Marlborough was leading an allied force from Britain, the Netherlands and Austria with the aim of preventing a union between France and Spain, part of a Europe-wide conflict that became known as the War of Spanish Succession.
The French had captured Brugge and Gent, and now turned their sights to Oudenaarde to complete their goal of taking Flanders.
The loss of Oudenaarde would cut Marlborough off from the coast and his English supply and communication lines.
The wide and powerful River Scheldt separated the two armies, with Marlborough needing to cross with 80,000 men plus equipment to engage the French.
Marlborough was a bold commander who aimed to bring his enemy to battle in the field. His quartermaster Cadogan raced his advance guard to the river, reaching his goal with such speed that one French general later said, "The devil must have aided them."
Cadogan built five pontoon bridges so that when Marlborough arrived with the main body of the army a few hours later, they were able to cross here rather than through the constricted and crumbling narrow streets of Oudenaarde itself.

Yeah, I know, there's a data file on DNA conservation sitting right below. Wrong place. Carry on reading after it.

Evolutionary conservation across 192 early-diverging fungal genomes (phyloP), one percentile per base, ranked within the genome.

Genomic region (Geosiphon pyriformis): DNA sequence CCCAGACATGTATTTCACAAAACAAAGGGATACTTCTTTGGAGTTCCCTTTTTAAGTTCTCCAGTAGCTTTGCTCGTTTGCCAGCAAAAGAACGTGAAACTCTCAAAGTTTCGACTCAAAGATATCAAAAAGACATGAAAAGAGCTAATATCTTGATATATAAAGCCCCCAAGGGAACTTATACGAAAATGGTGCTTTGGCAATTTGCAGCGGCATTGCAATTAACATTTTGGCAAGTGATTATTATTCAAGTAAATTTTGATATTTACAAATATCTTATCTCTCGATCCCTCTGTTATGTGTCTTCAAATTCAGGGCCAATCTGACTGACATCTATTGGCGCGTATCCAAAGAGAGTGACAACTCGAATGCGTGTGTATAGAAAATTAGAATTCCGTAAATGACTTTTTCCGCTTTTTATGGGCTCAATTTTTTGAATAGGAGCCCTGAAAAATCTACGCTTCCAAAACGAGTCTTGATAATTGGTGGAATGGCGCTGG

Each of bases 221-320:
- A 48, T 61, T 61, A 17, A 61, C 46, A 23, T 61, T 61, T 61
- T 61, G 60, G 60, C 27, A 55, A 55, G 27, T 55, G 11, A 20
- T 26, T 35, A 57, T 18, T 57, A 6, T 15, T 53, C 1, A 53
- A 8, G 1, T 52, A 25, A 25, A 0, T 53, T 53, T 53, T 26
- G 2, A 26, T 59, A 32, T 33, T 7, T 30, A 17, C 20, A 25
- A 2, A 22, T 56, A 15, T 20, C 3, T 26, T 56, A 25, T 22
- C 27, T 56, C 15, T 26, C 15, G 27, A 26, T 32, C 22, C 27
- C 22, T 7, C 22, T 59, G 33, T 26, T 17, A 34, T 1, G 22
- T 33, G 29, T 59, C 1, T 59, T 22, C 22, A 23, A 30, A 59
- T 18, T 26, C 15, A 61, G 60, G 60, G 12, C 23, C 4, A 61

The French were focused on besieging Oudenaarde and did not expect the allies to arrive so quickly. Marlborough attacked immediately. The first the French knew of his proximity was when Cadogan's advanced forces surprised French foragers.
As Marlborough's army crossed the river, the experienced French leader Marshal Vendôme saw an opportunity to attack. But his commander, the royal Duke of Burgundy, overruled him.
This caused confusion and a split in the French force, with several battalions continuing to execute Vendôme's original orders. They were exposed and decisively defeated by the allies.
The bulk of the French army that had been held back was now ordered to attack.
As the two armies engaged the line grew longer, with Marlborough receiving constant reinforcements as more troops crossed the Scheldt.
He sent 20 battalions of Dutch and Danish foot soldiers on a detour to the west, and they arrived to smash the French flank.
The Allies had control and the French army began to collapse. But the onset of darkness brought a halt to the rout, and the remaining French forces were able to escape under darkness.
Marlborough would go on to say, “Another hour of daylight would have enabled me to finish the war.”
Join our tour to discover more: Marlborough's Victories in Belgium is a four-day tour with the renowned historian and expert on the War of Spanish Succession, James Falkner. You'll visit the battlefield of Oudenaarde, plus the sites of other great engagements at Ramillies and Malplaquet.
For Marlborough's Victories in Belgium details and daily itinerary
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Picture credit: The Duke of Marlborough at the Battle of Oudenaarde (1708) by JWootton, available for reuse on Wikimedia Commons
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